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FBI Agents Called To Assist In Bisard Investigation

Last updated on Thursday, April 19, 2012

(INDIANAPOLIS) - FBI agents will try to determine who violated a court order and removed vials of IMPD Officer David Bisard’s blood samples from a refrigerator in the department’s property room.

Bisard was on duty when he struck motorcyclists stopped at a red light on Aug. 6, 2010, killing Eric Wells and injuring Kurt Weekly and Mary Mills, police said.

A blood test administered about two hours after the crash showed that Bisard had a blood-alcohol content level of 0.19 percent.

Bisard was charged with seven felonies, but former Marion County Prosecutor Carl Brizzi withdrew alcohol-related charges because he doubted the evidence would be admissible in court because standard procedures weren't followed in the way the evidence was procured.

On Tuesday, police revealed that vials of the blood sample sat on a shelf for five months in room temperature conditions in an off-site storage facility, RTV6's Jack Rinehart reported.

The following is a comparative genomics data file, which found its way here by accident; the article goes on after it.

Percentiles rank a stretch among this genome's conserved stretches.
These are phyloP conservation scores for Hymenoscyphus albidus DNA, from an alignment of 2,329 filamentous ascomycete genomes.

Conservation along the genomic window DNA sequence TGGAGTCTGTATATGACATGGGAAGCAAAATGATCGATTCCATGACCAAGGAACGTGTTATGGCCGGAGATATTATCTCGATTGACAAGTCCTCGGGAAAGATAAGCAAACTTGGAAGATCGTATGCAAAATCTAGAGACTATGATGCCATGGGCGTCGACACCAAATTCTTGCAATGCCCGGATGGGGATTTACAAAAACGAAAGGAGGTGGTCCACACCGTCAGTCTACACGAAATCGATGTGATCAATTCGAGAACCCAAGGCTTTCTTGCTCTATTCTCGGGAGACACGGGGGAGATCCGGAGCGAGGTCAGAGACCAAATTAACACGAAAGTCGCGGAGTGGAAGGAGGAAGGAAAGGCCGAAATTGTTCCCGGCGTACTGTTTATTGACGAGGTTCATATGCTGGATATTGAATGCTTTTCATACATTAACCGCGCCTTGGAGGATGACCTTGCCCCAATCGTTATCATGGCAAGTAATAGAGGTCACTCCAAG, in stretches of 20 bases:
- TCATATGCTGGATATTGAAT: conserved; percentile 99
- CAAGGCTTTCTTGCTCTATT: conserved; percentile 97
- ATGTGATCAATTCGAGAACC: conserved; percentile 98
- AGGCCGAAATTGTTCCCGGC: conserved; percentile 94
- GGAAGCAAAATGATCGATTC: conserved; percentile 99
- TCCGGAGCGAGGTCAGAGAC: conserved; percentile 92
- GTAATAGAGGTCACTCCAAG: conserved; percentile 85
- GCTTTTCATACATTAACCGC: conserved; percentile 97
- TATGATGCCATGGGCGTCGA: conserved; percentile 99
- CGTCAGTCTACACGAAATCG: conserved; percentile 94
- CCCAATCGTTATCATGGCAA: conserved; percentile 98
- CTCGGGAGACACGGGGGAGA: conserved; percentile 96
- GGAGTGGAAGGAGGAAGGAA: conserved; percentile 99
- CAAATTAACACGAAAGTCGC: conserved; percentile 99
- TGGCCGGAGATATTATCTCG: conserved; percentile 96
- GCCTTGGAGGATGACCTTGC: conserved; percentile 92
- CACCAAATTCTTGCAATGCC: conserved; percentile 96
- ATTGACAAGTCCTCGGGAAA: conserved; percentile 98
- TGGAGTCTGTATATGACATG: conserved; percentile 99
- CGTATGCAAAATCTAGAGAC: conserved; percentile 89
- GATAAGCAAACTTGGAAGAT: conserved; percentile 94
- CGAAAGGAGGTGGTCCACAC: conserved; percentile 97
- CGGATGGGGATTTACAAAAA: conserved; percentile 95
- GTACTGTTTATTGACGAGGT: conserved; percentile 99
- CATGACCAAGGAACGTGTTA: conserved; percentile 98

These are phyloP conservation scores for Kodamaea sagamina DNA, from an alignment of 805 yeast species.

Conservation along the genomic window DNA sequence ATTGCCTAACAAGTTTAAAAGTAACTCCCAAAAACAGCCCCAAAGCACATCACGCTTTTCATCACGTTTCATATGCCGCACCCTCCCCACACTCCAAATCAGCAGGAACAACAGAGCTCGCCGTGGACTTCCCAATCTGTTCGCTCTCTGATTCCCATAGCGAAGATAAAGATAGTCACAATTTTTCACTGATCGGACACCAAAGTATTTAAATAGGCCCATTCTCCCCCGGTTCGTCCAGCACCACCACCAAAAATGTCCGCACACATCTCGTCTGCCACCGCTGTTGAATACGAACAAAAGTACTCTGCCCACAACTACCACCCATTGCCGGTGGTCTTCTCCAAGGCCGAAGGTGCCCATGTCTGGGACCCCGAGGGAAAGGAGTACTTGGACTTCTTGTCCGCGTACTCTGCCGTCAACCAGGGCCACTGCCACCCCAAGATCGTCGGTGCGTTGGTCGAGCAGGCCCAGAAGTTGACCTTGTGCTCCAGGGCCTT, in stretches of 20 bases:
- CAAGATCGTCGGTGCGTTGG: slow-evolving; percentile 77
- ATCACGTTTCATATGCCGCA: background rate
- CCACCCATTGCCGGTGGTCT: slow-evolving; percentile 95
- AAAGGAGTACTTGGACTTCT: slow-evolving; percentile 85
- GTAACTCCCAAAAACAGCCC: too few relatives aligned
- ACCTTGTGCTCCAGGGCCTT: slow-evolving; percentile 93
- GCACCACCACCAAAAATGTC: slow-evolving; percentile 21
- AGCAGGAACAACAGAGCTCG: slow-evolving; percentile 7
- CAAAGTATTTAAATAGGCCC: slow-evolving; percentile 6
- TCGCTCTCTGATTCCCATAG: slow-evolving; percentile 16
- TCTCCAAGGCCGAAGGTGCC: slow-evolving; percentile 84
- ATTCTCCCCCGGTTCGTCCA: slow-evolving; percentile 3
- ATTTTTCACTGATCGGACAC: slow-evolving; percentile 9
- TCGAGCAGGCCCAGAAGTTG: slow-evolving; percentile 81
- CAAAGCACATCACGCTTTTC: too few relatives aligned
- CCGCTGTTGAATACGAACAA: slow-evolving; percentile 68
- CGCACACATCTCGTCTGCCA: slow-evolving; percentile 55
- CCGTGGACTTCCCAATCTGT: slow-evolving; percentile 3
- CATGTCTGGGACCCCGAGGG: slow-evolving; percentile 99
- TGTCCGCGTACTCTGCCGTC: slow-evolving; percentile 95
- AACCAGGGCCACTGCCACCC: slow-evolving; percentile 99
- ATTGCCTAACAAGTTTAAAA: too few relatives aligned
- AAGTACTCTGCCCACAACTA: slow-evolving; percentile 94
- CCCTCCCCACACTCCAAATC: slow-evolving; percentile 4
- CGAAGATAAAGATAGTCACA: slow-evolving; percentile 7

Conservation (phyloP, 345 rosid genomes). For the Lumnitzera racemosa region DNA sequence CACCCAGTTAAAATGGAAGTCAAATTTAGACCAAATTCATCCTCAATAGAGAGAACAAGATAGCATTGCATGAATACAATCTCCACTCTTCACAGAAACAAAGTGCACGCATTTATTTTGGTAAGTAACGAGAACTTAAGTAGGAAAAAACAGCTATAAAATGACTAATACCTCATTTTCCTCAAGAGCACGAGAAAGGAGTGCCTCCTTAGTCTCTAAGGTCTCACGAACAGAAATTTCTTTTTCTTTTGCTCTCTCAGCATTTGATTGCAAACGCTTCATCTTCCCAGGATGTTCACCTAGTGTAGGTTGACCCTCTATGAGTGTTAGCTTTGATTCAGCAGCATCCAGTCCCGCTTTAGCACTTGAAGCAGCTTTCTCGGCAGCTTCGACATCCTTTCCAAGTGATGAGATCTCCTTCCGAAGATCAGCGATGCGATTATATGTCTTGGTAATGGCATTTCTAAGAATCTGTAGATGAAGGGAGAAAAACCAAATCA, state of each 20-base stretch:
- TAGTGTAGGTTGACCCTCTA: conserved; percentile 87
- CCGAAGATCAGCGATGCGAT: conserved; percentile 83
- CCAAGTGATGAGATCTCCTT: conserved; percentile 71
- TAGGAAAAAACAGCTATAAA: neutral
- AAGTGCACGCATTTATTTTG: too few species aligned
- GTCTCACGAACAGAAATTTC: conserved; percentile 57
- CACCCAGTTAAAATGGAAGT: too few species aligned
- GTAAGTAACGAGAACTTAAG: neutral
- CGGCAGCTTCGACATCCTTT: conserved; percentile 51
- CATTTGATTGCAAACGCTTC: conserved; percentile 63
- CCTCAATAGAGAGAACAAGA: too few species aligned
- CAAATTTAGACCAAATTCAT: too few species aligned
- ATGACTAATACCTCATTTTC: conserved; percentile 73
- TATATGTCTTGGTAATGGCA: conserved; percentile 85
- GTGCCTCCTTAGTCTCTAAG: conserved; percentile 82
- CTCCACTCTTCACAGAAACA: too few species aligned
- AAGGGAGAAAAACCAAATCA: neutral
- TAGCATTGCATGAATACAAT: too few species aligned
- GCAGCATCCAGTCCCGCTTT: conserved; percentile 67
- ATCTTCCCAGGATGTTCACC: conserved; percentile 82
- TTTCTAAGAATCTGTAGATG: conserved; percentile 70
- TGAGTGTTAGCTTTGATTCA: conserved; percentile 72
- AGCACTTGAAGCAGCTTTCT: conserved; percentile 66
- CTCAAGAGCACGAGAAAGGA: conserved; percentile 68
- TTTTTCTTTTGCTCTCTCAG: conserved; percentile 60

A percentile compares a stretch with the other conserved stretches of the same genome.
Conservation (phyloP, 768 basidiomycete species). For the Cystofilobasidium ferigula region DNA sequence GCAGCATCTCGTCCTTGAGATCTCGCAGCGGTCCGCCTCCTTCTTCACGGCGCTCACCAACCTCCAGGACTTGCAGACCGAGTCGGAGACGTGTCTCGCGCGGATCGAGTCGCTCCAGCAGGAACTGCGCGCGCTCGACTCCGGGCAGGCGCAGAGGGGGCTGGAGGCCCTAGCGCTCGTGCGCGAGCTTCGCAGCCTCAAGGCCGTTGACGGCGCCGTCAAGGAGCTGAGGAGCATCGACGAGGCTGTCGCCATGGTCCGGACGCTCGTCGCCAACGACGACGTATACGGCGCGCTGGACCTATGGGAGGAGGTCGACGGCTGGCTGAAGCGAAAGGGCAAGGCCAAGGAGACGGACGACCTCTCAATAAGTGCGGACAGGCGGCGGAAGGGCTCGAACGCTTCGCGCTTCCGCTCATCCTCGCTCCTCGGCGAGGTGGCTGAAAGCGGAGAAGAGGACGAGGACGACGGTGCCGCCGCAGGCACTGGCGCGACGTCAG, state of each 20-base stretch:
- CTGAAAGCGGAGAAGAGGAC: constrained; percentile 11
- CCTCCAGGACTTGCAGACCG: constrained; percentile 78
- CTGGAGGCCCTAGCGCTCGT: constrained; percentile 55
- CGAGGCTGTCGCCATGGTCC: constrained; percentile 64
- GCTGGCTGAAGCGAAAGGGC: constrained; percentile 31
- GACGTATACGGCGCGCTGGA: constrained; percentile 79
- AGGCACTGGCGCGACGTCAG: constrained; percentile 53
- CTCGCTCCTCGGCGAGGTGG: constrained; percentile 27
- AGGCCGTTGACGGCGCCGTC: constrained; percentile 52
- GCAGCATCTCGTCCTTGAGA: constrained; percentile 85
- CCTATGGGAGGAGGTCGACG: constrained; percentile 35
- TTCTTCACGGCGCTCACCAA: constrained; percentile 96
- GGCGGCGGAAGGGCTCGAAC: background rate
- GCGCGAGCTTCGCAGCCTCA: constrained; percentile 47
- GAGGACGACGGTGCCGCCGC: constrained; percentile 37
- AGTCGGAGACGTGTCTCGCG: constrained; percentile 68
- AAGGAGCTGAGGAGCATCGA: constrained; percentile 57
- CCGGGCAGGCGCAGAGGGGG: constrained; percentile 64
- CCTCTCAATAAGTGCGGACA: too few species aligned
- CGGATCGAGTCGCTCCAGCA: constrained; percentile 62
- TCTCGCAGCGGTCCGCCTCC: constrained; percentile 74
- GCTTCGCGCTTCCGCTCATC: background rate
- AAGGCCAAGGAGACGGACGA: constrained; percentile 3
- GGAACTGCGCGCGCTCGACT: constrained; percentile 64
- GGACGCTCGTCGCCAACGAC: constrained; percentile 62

City-County Council Public Safety Committee Chairwoman Mary Moriarty Adams said that stricter polices should be placed on the IMPD property room.

"It's pathetic. It's so unfortunate. One thing I recommended to Director (Frank) Straub was for there to be a policy written on procedures in the property room," Moriarty Adams said.

According to the Straub, several vials of blood, including those of Bisard, were negligently or intentionally removed from the property room, actions that will likely impact defendants and victims, RTV6's Jack Rinehart reported.

Prosecutors wanted Bisard's second blood vial tested to see if it matched the first, which showed his blood alcohol level after the accident at 0.19, but 67 witnesses told the FBI that they detected no signs of alcohol consumption.

Attorney John Kautzman represents Bisard and said the mishandled vial of blood was an essential piece of evidence in the case.

"We now will never be able to have it tested or verified to see what was going on with the sample. So, here's a piece of potentially exculpatory evidence that was in the hands of the state, hopeful to be used by the defense to be tested. And now, poof, it's gone," Kautzman said.

FBI agents did not disclose details about their investigation. Defense attorneys in the case said they plan to challenge the admissibility of the second blood sample on the grounds that improper storage attacked the viability of the case against Bisard.

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